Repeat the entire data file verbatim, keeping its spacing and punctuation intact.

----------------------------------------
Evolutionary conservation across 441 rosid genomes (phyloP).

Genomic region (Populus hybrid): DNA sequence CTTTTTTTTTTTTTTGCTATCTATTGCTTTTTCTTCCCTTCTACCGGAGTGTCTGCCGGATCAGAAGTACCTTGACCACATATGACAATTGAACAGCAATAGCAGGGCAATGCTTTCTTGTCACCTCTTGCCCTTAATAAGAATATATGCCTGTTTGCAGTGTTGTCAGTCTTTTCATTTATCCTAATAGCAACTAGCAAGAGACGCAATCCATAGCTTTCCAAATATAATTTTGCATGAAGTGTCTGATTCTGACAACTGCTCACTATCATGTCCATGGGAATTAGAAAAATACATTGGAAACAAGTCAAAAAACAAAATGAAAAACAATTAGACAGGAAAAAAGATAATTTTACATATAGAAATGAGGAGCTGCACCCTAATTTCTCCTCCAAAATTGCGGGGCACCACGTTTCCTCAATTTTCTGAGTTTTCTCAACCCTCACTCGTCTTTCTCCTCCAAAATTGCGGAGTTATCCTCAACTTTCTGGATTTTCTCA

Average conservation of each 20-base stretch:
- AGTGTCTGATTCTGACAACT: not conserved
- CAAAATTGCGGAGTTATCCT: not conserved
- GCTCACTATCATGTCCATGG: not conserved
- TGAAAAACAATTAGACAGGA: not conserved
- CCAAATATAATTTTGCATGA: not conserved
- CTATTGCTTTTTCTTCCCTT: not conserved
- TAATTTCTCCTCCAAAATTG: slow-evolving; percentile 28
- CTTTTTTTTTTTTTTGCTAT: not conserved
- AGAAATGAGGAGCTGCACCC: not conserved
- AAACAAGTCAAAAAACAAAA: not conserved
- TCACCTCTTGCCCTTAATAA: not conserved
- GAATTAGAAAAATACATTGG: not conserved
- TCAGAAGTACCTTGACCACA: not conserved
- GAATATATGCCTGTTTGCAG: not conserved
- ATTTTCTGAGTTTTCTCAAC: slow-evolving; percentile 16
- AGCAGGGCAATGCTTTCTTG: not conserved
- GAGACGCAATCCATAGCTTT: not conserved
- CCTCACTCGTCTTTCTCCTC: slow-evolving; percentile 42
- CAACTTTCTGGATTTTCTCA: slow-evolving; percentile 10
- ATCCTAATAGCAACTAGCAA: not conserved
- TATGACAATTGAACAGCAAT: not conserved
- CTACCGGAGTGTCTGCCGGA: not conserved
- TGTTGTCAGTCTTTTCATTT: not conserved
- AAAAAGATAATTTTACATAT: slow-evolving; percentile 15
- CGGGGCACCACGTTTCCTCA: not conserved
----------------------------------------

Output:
Evolutionary conservation across 441 rosid genomes (phyloP).

Genomic region (Populus hybrid): DNA sequence CTTTTTTTTTTTTTTGCTATCTATTGCTTTTTCTTCCCTTCTACCGGAGTGTCTGCCGGATCAGAAGTACCTTGACCACATATGACAATTGAACAGCAATAGCAGGGCAATGCTTTCTTGTCACCTCTTGCCCTTAATAAGAATATATGCCTGTTTGCAGTGTTGTCAGTCTTTTCATTTATCCTAATAGCAACTAGCAAGAGACGCAATCCATAGCTTTCCAAATATAATTTTGCATGAAGTGTCTGATTCTGACAACTGCTCACTATCATGTCCATGGGAATTAGAAAAATACATTGGAAACAAGTCAAAAAACAAAATGAAAAACAATTAGACAGGAAAAAAGATAATTTTACATATAGAAATGAGGAGCTGCACCCTAATTTCTCCTCCAAAATTGCGGGGCACCACGTTTCCTCAATTTTCTGAGTTTTCTCAACCCTCACTCGTCTTTCTCCTCCAAAATTGCGGAGTTATCCTCAACTTTCTGGATTTTCTCA

Average conservation of each 20-base stretch:
- AGTGTCTGATTCTGACAACT: not conserved
- CAAAATTGCGGAGTTATCCT: not conserved
- GCTCACTATCATGTCCATGG: not conserved
- TGAAAAACAATTAGACAGGA: not conserved
- CCAAATATAATTTTGCATGA: not conserved
- CTATTGCTTTTTCTTCCCTT: not conserved
- TAATTTCTCCTCCAAAATTG: slow-evolving; percentile 28
- CTTTTTTTTTTTTTTGCTAT: not conserved
- AGAAATGAGGAGCTGCACCC: not conserved
- AAACAAGTCAAAAAACAAAA: not conserved
- TCACCTCTTGCCCTTAATAA: not conserved
- GAATTAGAAAAATACATTGG: not conserved
- TCAGAAGTACCTTGACCACA: not conserved
- GAATATATGCCTGTTTGCAG: not conserved
- ATTTTCTGAGTTTTCTCAAC: slow-evolving; percentile 16
- AGCAGGGCAATGCTTTCTTG: not conserved
- GAGACGCAATCCATAGCTTT: not conserved
- CCTCACTCGTCTTTCTCCTC: slow-evolving; percentile 42
- CAACTTTCTGGATTTTCTCA: slow-evolving; percentile 10
- ATCCTAATAGCAACTAGCAA: not conserved
- TATGACAATTGAACAGCAAT: not conserved
- CTACCGGAGTGTCTGCCGGA: not conserved
- TGTTGTCAGTCTTTTCATTT: not conserved
- AAAAAGATAATTTTACATAT: slow-evolving; percentile 15
- CGGGGCACCACGTTTCCTCA: not conserved